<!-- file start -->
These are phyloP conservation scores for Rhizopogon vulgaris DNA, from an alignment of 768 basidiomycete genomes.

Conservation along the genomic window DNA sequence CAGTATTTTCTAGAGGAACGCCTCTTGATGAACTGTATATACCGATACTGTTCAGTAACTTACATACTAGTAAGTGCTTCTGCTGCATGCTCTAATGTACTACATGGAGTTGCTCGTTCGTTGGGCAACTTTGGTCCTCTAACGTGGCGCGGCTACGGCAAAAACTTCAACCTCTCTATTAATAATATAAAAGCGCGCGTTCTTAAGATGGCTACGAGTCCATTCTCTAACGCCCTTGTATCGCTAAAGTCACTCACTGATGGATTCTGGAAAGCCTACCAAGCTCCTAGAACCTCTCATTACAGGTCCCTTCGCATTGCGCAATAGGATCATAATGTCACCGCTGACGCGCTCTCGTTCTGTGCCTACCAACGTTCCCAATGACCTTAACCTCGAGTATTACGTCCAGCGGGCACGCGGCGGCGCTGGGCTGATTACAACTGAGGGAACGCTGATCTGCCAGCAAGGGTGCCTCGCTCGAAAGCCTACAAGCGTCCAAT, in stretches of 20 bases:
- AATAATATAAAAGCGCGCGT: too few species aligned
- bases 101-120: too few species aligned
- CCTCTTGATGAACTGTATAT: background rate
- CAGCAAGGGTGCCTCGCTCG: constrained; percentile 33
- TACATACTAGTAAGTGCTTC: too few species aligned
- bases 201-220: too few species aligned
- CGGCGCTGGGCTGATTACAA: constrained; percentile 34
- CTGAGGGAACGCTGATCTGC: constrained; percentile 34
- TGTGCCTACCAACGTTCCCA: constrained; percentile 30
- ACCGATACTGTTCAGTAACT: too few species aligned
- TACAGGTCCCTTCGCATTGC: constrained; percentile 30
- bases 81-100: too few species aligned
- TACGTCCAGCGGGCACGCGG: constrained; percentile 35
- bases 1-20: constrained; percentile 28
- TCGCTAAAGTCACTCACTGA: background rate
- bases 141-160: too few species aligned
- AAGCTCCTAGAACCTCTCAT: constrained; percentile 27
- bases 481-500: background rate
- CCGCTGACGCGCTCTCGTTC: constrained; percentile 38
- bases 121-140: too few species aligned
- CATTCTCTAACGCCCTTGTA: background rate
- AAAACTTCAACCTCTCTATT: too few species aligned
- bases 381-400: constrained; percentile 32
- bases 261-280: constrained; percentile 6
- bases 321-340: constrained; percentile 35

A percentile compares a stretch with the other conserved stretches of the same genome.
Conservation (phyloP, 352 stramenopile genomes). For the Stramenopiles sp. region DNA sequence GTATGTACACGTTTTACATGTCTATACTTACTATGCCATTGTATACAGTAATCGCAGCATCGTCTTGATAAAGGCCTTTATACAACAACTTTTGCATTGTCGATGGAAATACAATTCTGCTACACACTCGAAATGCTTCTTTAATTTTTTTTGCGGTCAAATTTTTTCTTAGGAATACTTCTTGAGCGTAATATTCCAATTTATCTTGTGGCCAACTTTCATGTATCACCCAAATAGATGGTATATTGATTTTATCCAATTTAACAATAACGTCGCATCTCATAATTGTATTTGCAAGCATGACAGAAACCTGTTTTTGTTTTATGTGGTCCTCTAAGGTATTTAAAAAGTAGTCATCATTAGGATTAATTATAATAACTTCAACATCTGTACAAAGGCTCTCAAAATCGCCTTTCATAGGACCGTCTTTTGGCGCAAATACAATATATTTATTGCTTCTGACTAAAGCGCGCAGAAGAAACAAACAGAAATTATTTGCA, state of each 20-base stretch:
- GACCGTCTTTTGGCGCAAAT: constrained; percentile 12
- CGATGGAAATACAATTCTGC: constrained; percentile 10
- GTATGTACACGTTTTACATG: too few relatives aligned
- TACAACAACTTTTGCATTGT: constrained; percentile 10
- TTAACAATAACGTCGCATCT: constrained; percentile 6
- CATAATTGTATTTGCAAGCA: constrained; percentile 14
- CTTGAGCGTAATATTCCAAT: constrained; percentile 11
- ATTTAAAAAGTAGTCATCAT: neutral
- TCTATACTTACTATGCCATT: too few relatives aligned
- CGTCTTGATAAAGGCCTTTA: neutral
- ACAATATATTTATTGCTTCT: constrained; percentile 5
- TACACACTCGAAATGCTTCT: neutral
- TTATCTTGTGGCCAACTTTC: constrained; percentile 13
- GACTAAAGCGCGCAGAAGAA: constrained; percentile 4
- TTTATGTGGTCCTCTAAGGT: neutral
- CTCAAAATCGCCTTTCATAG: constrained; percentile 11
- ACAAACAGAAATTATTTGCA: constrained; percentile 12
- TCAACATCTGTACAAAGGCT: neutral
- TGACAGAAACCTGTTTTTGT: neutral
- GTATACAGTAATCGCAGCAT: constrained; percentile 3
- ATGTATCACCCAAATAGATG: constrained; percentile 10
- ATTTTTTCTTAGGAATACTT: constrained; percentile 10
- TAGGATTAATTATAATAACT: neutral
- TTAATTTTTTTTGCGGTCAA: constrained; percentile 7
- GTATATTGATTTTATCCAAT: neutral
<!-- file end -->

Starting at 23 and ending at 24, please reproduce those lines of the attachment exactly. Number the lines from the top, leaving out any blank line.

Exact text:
- CATTCTCTAACGCCCTTGTA: background rate
- AAAACTTCAACCTCTCTATT: too few species aligned